What’s the wine list like at Atelier?
Our list has just under 140 wines, with about 25 percent Canadian content. We offer about 20 wines by the glass, if you include the dessert wines. I try to keep the optional wine pairing by course to about one-third Canadian content. I also have a soft spot for über-obscure wines, such as the Italian sparkling Ribolla Gialla by Villa Rubini in Friuli, as well as a white Corbières by Domaine Sainte Marie des Crozes. I hope those are wines that make people scratch their heads and think, What the hell is that?
What makes molecular cooking different from regular?
Our style of molecular-influenced cooking means complex dishes with varied textures and dramatic presentations. They present a familiar flavour through a new physical texture. For example, when you see pickled ginger on a plate of sushi, you know what to expect. When our chef presents it as an airy, crunchy, dehydrated foam, your brain can’t predict how it will impact your senses. That mix of new experience with nostalgia is very compelling.
In what ways is pairing wine different when it comes to molecular dishes?
Typically our plates are very complex, with many ingredients used in small amounts on a plate. It can be difficult to predict which flavours will be dominant in a dish, so experimenting with different wines is a must. I try to find wines that work with the entire plate, as well as those that will highlight a few flavours throughout. With a 12-course menu, the dishes are necessarily smaller than typical, which means you can match some pretty intense wines with each, as the pour size is smaller. I like wines that have something to say; no wallflowers on the pairing. I also don’t hold to the standard progression of serving wines from dry to sweet, light to full- bodied. I prefer to find the best match to a particular dish even if that means serving a sweet wine in the middle of the menu.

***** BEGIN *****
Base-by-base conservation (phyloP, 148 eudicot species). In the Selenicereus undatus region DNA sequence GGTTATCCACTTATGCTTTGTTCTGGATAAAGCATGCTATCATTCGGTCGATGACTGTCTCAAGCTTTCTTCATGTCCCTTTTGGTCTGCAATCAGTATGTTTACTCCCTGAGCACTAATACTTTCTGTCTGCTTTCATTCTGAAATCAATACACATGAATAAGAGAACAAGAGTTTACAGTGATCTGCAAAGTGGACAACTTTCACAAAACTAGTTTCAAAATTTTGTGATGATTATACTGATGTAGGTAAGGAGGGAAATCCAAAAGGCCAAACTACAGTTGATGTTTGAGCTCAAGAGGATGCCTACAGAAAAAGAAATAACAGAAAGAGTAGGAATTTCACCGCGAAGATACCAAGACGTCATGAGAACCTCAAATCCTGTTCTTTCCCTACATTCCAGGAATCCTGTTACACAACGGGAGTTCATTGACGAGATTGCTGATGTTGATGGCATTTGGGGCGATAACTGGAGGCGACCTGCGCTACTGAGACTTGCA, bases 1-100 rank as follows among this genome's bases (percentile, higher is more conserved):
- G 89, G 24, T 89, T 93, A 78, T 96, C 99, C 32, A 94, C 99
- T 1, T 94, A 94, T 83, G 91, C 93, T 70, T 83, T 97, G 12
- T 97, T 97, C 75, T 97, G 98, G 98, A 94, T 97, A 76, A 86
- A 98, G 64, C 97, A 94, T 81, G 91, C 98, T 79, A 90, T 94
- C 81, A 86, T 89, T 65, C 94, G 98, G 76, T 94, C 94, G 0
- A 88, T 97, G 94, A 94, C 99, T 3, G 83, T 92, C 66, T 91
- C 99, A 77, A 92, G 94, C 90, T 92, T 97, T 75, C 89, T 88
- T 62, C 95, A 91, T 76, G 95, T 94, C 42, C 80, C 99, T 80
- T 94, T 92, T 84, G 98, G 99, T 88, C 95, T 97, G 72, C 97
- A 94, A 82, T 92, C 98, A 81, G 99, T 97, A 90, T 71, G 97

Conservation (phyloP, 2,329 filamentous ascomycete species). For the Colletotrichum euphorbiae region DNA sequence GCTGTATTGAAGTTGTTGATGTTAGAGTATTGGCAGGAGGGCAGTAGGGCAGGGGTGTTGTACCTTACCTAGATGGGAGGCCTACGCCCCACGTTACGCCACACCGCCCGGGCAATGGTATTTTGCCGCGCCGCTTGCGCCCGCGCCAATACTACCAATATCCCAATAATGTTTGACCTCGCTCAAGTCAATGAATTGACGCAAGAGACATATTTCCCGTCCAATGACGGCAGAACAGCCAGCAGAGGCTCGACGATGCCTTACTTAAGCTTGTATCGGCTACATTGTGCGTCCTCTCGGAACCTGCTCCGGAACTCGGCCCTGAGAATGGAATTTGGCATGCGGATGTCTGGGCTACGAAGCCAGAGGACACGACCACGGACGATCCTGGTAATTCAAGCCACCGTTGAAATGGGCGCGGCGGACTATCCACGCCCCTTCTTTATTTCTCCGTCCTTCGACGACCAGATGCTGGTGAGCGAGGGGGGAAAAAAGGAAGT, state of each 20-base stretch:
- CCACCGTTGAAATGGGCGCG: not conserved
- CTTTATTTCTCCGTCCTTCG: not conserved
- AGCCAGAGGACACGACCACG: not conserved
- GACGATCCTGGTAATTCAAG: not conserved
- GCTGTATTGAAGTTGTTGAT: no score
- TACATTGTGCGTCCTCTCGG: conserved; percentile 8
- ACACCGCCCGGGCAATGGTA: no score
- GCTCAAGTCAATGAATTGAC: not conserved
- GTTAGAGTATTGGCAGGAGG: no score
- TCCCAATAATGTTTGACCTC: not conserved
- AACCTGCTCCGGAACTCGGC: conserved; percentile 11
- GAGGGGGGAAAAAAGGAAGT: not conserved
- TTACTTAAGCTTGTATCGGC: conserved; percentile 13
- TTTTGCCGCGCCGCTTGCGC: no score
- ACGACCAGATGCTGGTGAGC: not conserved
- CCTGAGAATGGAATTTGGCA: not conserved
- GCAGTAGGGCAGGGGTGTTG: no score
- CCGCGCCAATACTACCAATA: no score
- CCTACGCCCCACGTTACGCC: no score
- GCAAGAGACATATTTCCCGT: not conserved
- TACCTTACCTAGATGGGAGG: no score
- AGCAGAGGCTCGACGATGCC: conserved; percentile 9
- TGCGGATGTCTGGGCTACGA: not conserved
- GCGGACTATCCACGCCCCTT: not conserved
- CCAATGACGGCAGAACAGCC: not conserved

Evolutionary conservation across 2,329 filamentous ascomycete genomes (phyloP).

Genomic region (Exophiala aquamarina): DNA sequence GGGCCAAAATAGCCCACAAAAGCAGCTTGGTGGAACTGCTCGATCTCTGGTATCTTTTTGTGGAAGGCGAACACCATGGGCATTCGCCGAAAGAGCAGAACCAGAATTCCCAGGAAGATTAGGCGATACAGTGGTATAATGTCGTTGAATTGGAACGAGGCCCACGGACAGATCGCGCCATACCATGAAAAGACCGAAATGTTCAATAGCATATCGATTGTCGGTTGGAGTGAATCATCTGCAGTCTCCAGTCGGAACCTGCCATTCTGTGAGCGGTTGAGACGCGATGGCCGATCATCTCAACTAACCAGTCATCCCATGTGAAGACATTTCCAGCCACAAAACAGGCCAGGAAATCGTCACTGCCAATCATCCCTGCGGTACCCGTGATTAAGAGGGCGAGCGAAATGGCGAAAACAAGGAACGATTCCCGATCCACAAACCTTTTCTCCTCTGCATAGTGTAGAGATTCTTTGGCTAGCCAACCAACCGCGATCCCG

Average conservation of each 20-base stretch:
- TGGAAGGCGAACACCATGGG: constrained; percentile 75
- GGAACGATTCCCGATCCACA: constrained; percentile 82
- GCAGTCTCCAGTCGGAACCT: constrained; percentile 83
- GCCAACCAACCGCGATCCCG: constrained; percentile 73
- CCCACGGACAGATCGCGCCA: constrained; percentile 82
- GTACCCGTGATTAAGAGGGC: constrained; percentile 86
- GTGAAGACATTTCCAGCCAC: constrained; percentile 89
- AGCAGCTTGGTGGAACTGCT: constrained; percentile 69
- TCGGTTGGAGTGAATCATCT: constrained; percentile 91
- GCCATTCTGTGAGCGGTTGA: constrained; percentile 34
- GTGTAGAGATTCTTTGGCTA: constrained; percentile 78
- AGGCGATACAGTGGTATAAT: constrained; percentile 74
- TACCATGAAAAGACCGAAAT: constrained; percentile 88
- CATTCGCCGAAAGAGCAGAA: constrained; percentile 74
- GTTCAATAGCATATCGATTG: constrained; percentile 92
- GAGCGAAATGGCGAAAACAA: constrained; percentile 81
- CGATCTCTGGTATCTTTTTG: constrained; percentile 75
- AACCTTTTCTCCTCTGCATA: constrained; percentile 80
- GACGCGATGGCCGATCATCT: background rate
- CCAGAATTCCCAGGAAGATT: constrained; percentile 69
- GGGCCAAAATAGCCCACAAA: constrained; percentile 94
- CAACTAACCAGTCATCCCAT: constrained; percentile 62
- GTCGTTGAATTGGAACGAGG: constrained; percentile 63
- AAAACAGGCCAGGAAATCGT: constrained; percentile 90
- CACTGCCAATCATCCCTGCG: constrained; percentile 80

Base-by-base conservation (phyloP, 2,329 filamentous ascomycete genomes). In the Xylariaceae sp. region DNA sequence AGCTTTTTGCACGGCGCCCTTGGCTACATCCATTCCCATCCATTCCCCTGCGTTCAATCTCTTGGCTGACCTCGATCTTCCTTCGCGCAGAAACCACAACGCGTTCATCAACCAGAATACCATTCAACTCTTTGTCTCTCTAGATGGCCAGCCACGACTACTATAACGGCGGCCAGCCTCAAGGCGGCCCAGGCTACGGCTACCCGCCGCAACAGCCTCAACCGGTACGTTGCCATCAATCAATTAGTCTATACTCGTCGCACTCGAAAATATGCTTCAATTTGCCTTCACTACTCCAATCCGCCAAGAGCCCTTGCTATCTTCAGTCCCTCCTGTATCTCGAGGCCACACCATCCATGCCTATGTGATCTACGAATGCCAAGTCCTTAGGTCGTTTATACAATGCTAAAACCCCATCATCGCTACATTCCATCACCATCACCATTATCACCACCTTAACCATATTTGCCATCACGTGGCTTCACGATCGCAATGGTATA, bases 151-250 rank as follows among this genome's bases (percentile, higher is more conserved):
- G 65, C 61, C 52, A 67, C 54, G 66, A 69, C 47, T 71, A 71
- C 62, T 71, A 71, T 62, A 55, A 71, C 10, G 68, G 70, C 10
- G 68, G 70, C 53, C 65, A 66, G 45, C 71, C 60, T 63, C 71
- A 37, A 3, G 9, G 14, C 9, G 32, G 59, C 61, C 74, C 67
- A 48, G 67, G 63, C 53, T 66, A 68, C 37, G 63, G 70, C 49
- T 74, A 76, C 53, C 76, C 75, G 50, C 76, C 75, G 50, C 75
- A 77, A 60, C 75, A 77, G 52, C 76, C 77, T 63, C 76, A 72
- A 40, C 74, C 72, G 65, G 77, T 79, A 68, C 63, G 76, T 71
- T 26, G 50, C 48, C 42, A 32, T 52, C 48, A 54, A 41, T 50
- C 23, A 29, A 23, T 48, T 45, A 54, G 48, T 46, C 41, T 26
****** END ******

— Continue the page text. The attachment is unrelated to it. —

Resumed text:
Tell us about a couple of your favourite food and wine pairings from the menu.
A dish we call “And in This Corner” is a cold octopus salad with barbecued eel, orange, fennel, and olive flavours, among many others. I pair it with the 2008 Château des Charmes Old Vines Riesling from Niagara because the wine pulls out the salty oyster flavour from the dish.
“Smoke” is a dish based around a rare cut of beef known as clodhammer. We’re using wagyu beef served under a cloche filled with applewood smoke. The 2008 Seppelt Chalambar Shiraz from Victoria, Australia, works well because it’s a fantastic example of ripe, generous, heavily oaked Aussie shiraz that maintains balance and has just 13.5 percent alcohol. The combo transports you to a cottage or campsite, with steaks coming off a fire.
What’s the strangest pairing you’ve tried?
I had burgundy (pinot noir) with sautéed duck testicles. It was a pairing that resulted from pure chance as the duck poppers (that’s what they’re called) have a bit of a metallic flavour, so the wine’s minerality meshed well with it. I can’t say where I was or who else was there, as it was a private supper club, but damn, it was good!